Making European Company Statute really effective for business

The European Commission has presented a Report to the European Parliament and the Council on the application of the Regulation on the Statute for a European Company. In theory, the Statute gives companies operating in more than one Member State the option of establishing themselves as a single company under EU law, allowing them to operate throughout the EU with one set of rules, including a unified management and reporting system.

The Report on the application of the Regulation on the Statute for a European Company presented by the European Commission is part of the review process of the European Company (Societas Europaea or SE) Regulation. It includes a description of the positive and negative factors, which influence setting up an SE and highlights trends on the distribution of SEs throughout the EU. It also analyses the main problems encountered when setting up and running an SE.

The European Company (Societas Europaea or SE) has made it possible for companies with a European dimension to transfer the registered seat cross-border, to better reorganise and restructure, and to choose between different board structures. At the same time, it has upheld the rights of employees to be involved in decision-making within companies and has protected the interests of minority shareholders and third parties. The European image and supra-national character are additional advantages that the Statute offers to companies.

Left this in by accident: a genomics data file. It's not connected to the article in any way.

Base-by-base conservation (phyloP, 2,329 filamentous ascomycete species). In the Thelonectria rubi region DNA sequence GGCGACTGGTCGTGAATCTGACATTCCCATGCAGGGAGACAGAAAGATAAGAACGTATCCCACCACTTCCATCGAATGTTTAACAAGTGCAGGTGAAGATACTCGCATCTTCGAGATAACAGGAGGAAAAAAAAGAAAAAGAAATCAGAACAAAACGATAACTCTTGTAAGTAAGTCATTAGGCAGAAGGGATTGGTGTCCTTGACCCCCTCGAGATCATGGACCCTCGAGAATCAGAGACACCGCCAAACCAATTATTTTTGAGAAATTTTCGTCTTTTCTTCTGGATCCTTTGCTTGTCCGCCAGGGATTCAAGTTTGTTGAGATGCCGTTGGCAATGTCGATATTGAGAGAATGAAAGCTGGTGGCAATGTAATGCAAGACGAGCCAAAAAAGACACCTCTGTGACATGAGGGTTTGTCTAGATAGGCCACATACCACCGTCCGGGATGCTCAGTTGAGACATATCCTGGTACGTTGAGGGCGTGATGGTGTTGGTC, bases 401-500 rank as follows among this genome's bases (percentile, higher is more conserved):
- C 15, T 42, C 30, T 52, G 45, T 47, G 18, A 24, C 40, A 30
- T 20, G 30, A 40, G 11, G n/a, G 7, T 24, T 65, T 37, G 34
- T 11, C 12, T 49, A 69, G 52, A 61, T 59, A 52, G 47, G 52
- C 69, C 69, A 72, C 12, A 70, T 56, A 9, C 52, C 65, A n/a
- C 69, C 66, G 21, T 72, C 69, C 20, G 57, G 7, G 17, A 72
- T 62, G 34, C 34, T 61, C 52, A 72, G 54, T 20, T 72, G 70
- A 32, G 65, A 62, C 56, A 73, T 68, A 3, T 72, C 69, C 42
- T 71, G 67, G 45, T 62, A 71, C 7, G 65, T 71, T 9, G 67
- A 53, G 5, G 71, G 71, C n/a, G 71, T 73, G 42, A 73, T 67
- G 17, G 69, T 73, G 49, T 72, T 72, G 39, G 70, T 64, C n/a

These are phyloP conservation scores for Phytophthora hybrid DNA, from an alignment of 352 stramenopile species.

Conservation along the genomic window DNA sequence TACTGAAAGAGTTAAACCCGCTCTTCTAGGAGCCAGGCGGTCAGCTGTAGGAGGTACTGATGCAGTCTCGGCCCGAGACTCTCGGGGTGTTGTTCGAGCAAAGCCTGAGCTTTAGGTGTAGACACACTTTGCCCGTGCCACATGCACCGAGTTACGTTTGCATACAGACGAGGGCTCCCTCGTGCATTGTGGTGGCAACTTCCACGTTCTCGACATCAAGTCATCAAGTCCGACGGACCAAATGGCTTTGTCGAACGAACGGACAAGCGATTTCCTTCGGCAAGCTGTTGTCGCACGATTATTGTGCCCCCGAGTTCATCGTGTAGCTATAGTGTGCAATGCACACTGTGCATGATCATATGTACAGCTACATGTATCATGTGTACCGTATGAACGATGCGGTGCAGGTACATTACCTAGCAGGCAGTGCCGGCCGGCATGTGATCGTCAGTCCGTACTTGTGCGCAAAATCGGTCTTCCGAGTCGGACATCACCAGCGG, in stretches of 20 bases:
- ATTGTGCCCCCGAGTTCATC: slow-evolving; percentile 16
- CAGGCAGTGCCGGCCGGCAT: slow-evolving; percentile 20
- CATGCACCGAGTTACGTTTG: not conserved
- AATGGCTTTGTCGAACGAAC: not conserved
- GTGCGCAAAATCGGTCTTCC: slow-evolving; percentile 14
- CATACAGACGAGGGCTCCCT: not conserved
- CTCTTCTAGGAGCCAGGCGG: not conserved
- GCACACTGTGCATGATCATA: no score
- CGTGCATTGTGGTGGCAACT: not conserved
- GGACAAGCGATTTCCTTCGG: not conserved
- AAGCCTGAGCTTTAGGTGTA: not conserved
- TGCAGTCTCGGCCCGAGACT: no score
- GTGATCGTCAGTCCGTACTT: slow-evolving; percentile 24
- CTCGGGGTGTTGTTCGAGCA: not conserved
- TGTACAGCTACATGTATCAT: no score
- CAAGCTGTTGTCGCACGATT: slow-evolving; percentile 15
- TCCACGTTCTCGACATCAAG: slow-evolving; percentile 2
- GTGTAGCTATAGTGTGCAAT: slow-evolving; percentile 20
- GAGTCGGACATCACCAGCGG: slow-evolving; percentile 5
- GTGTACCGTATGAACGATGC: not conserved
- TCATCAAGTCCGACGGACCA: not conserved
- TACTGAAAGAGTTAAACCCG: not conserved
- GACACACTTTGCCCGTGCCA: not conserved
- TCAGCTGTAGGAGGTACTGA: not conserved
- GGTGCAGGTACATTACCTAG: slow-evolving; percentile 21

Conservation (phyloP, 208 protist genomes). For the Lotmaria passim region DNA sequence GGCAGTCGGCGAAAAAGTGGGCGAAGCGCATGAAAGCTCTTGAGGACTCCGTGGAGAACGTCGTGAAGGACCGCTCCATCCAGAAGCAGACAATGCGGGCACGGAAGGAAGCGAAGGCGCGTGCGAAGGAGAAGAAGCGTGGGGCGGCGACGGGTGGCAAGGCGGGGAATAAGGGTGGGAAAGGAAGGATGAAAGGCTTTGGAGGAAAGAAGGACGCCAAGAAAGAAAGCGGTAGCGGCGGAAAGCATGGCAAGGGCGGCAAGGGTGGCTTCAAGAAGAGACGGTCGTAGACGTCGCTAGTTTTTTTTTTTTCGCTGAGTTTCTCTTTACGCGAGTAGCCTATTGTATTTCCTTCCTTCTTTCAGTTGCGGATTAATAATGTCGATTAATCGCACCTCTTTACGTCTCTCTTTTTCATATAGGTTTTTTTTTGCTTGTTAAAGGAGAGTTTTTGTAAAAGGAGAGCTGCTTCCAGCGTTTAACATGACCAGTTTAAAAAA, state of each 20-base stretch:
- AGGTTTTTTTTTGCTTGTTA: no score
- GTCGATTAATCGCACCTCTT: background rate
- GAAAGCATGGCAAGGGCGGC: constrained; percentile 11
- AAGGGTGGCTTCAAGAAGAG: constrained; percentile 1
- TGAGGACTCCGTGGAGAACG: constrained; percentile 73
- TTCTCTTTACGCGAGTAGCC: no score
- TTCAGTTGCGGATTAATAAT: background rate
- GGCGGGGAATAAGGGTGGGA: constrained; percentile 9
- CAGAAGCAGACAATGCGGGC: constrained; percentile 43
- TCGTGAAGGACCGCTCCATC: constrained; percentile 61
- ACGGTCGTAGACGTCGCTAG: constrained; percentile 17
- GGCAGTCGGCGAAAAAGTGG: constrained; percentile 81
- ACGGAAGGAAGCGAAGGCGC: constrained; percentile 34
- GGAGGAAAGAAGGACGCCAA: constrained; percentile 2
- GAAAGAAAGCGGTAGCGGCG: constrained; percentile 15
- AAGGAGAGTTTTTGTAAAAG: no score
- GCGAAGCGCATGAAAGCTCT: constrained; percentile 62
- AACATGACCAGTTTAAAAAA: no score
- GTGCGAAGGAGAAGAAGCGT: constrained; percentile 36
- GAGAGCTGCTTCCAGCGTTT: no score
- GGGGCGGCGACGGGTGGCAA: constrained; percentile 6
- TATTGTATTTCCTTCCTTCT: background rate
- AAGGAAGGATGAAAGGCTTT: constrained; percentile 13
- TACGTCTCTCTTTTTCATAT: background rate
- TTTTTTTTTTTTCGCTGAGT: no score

However, experience thus far with the SE Regulation has demonstrated that applying the Statute poses a number of practical problems. The SE Statute does not result in a uniform SE legal form across the European Union. It contains multiple references to national law and uncertainty remains as to the legal implications of the Statute's directly applicable rules and their interface with national law. Furthermore, the uneven distribution of SEs across the European Union suggests that the Statute does not respond sufficiently well to the needs of companies in all 27 Member States.

The Commission is currently reflecting on potential amendments to the SE Statute, with a view to making proposals in 2012, if appropriate. Any such amendments, if put forward, would be carried out in parallel with any possible revision of the SE Directive, which would be subject to the consultation of social partners in accordance with the Treaty. More generally, any measures which the Commission would propose as a follow-up to the Report would be subject to better regulation principles, including an impact assessment.